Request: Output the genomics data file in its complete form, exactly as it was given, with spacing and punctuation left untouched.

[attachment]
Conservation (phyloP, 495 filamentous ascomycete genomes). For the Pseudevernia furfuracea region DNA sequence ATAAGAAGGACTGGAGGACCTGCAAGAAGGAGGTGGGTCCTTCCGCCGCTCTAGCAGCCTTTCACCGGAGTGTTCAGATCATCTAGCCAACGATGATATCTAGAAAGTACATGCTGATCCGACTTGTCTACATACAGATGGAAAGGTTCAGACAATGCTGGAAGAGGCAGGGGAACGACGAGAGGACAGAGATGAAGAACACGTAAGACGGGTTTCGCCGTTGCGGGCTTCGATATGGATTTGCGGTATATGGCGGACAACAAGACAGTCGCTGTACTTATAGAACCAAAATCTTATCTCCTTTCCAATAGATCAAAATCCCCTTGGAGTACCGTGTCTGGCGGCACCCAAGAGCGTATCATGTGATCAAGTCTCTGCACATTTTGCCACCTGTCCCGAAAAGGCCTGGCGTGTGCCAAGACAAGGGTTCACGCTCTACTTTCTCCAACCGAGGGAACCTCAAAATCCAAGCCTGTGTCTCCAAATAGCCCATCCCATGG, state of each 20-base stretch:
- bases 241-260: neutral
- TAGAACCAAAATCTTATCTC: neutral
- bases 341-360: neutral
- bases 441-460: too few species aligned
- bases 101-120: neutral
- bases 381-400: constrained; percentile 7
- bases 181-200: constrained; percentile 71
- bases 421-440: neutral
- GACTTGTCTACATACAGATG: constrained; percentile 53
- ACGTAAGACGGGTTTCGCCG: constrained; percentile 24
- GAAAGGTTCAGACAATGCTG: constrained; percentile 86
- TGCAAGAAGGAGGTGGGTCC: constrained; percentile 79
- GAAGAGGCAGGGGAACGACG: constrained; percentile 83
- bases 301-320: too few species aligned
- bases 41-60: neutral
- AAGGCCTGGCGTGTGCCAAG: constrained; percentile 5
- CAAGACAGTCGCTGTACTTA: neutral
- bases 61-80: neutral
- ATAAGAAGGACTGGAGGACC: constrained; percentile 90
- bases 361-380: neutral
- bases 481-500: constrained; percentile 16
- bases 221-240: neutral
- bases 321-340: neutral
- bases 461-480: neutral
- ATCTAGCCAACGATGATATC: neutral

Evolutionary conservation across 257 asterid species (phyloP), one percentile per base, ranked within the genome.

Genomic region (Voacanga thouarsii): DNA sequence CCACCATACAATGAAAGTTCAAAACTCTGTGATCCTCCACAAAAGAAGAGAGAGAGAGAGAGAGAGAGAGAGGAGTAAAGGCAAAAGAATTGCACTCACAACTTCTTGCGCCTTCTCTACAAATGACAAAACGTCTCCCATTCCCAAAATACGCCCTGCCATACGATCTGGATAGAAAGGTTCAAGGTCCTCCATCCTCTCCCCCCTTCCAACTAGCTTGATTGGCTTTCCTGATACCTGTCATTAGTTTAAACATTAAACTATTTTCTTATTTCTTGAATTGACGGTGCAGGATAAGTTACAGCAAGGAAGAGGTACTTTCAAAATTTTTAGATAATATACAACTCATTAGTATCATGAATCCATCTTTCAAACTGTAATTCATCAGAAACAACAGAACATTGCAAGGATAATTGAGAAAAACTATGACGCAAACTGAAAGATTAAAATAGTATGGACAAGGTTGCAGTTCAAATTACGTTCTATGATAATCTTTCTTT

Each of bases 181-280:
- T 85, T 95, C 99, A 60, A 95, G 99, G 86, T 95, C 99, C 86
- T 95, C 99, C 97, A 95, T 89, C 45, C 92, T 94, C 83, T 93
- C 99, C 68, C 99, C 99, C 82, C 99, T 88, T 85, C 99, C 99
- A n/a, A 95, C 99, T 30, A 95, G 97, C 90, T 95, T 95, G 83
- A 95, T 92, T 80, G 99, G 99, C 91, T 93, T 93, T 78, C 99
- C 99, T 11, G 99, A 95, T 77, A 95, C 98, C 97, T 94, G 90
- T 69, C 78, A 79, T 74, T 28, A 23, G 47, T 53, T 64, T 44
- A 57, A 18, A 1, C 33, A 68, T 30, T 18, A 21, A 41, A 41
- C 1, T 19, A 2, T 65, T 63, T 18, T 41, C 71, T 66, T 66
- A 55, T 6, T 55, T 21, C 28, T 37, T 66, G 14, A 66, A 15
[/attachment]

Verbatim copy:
Conservation (phyloP, 495 filamentous ascomycete genomes). For the Pseudevernia furfuracea region DNA sequence ATAAGAAGGACTGGAGGACCTGCAAGAAGGAGGTGGGTCCTTCCGCCGCTCTAGCAGCCTTTCACCGGAGTGTTCAGATCATCTAGCCAACGATGATATCTAGAAAGTACATGCTGATCCGACTTGTCTACATACAGATGGAAAGGTTCAGACAATGCTGGAAGAGGCAGGGGAACGACGAGAGGACAGAGATGAAGAACACGTAAGACGGGTTTCGCCGTTGCGGGCTTCGATATGGATTTGCGGTATATGGCGGACAACAAGACAGTCGCTGTACTTATAGAACCAAAATCTTATCTCCTTTCCAATAGATCAAAATCCCCTTGGAGTACCGTGTCTGGCGGCACCCAAGAGCGTATCATGTGATCAAGTCTCTGCACATTTTGCCACCTGTCCCGAAAAGGCCTGGCGTGTGCCAAGACAAGGGTTCACGCTCTACTTTCTCCAACCGAGGGAACCTCAAAATCCAAGCCTGTGTCTCCAAATAGCCCATCCCATGG, state of each 20-base stretch:
- bases 241-260: neutral
- TAGAACCAAAATCTTATCTC: neutral
- bases 341-360: neutral
- bases 441-460: too few species aligned
- bases 101-120: neutral
- bases 381-400: constrained; percentile 7
- bases 181-200: constrained; percentile 71
- bases 421-440: neutral
- GACTTGTCTACATACAGATG: constrained; percentile 53
- ACGTAAGACGGGTTTCGCCG: constrained; percentile 24
- GAAAGGTTCAGACAATGCTG: constrained; percentile 86
- TGCAAGAAGGAGGTGGGTCC: constrained; percentile 79
- GAAGAGGCAGGGGAACGACG: constrained; percentile 83
- bases 301-320: too few species aligned
- bases 41-60: neutral
- AAGGCCTGGCGTGTGCCAAG: constrained; percentile 5
- CAAGACAGTCGCTGTACTTA: neutral
- bases 61-80: neutral
- ATAAGAAGGACTGGAGGACC: constrained; percentile 90
- bases 361-380: neutral
- bases 481-500: constrained; percentile 16
- bases 221-240: neutral
- bases 321-340: neutral
- bases 461-480: neutral
- ATCTAGCCAACGATGATATC: neutral

Evolutionary conservation across 257 asterid species (phyloP), one percentile per base, ranked within the genome.

Genomic region (Voacanga thouarsii): DNA sequence CCACCATACAATGAAAGTTCAAAACTCTGTGATCCTCCACAAAAGAAGAGAGAGAGAGAGAGAGAGAGAGAGGAGTAAAGGCAAAAGAATTGCACTCACAACTTCTTGCGCCTTCTCTACAAATGACAAAACGTCTCCCATTCCCAAAATACGCCCTGCCATACGATCTGGATAGAAAGGTTCAAGGTCCTCCATCCTCTCCCCCCTTCCAACTAGCTTGATTGGCTTTCCTGATACCTGTCATTAGTTTAAACATTAAACTATTTTCTTATTTCTTGAATTGACGGTGCAGGATAAGTTACAGCAAGGAAGAGGTACTTTCAAAATTTTTAGATAATATACAACTCATTAGTATCATGAATCCATCTTTCAAACTGTAATTCATCAGAAACAACAGAACATTGCAAGGATAATTGAGAAAAACTATGACGCAAACTGAAAGATTAAAATAGTATGGACAAGGTTGCAGTTCAAATTACGTTCTATGATAATCTTTCTTT

Each of bases 181-280:
- T 85, T 95, C 99, A 60, A 95, G 99, G 86, T 95, C 99, C 86
- T 95, C 99, C 97, A 95, T 89, C 45, C 92, T 94, C 83, T 93
- C 99, C 68, C 99, C 99, C 82, C 99, T 88, T 85, C 99, C 99
- A n/a, A 95, C 99, T 30, A 95, G 97, C 90, T 95, T 95, G 83
- A 95, T 92, T 80, G 99, G 99, C 91, T 93, T 93, T 78, C 99
- C 99, T 11, G 99, A 95, T 77, A 95, C 98, C 97, T 94, G 90
- T 69, C 78, A 79, T 74, T 28, A 23, G 47, T 53, T 64, T 44
- A 57, A 18, A 1, C 33, A 68, T 30, T 18, A 21, A 41, A 41
- C 1, T 19, A 2, T 65, T 63, T 18, T 41, C 71, T 66, T 66
- A 55, T 6, T 55, T 21, C 28, T 37, T 66, G 14, A 66, A 15